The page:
Tuesday, August 7, 2007

Police, private security too close for comfort

The passage of an ordinance that allows the Portland Business Alliance to pay for three police officers in downtown sends a clear message to citizens that if you have enough money, you can buy special services from the Portland Police Bureau. The city argues that it’s not a new thing, and that the Housing Authority of Portland and Tri-met pay for officers, too. Well, like grandma says, "Just because everyone is jumping off a bridge, doesn’t mean you do, too."

Maybe we should just approach any number of multi-billion dollar industries and ask them to fund our public police force. Why not find a way to pay for the nearly 1,000 police officers entirely through private funding?

In the contract obtained by Street Roots between the Portland Patrol Inc., a private security force (that enforces public policy with no public directive or oversight and the Portland Business Alliance) it states: "This program is the only program in the nation where a private security and police work together on the same program, under the same roof… Their primary area of responsibility is assisting PPI officers with enforcement type activities." A loophole has been created. The PBA and the police have found a way to exploit that loophole. Private police take its directive from a private interest group, the PBA, and the police assist in enforcement activities.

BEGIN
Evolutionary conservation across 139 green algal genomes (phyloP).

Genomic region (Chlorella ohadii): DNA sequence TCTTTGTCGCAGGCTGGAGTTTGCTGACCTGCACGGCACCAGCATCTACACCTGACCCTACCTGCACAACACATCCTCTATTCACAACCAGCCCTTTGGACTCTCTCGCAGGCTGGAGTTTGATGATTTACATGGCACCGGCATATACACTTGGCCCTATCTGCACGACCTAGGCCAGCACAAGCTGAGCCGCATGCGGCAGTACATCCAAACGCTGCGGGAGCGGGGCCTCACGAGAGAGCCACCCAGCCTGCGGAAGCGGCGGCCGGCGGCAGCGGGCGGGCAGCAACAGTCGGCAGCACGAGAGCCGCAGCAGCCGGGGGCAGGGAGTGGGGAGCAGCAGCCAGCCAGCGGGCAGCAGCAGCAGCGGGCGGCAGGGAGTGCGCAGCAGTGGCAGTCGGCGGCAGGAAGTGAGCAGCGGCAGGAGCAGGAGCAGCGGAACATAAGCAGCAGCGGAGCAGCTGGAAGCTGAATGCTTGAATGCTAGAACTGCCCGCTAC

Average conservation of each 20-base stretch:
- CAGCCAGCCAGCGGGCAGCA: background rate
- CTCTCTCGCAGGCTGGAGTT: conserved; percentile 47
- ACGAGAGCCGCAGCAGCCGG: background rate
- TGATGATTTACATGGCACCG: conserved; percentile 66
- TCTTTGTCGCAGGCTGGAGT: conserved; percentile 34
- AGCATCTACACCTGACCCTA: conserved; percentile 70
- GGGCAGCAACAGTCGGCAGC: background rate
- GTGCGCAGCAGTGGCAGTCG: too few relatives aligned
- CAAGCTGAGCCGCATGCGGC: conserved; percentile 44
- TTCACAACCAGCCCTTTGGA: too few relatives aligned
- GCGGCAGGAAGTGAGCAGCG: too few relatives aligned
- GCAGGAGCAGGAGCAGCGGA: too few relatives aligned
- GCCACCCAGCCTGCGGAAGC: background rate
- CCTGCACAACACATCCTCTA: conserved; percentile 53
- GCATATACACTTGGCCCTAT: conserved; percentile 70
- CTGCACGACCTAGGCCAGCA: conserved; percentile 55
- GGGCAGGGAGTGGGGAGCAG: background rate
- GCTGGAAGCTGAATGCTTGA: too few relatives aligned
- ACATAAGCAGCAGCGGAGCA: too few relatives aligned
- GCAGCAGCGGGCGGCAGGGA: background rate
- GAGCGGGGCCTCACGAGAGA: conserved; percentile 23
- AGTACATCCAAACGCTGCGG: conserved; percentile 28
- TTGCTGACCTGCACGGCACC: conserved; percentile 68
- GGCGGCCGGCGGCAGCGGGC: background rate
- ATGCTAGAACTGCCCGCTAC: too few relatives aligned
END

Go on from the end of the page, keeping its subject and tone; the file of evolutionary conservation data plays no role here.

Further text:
Can we say taxation without representation? We think so. Street Roots fully supports the City of Portland’s goal to keep downtown safe. We respect the Portland Business Alliance, the City of Portland and groups like Street Roots working together to create a healthy downtown for all Portlanders. We do not respect a private security force that has handed out 1,100 constitutionally questionable park exclusions with absolutely no public directive or oversight. Street Roots has been told in our call for public oversight of private security that we are representing our constituents and that the city fully understands.

We believe we are representing Portland and have the opportunity to set a precedent not only in Portland, but around the country where we see policing being privatized at alarming rates. This is not about politics or grandstanding, it’s about doing what’s right for Portlanders and keeping our law enforcement transparent and accountable to all citizens.

In a town that has a hard time coming to terms with being able to disagree on one hand and work together on another without being paranoid and childish, and refusing to talk to one another, it’s time for Portland to grow up and be the city it claims to be. That means finding a way to create an atmosphere to create a vision that consists of representation by the people for the people.

Street Roots Editorial from August, 1, 2007

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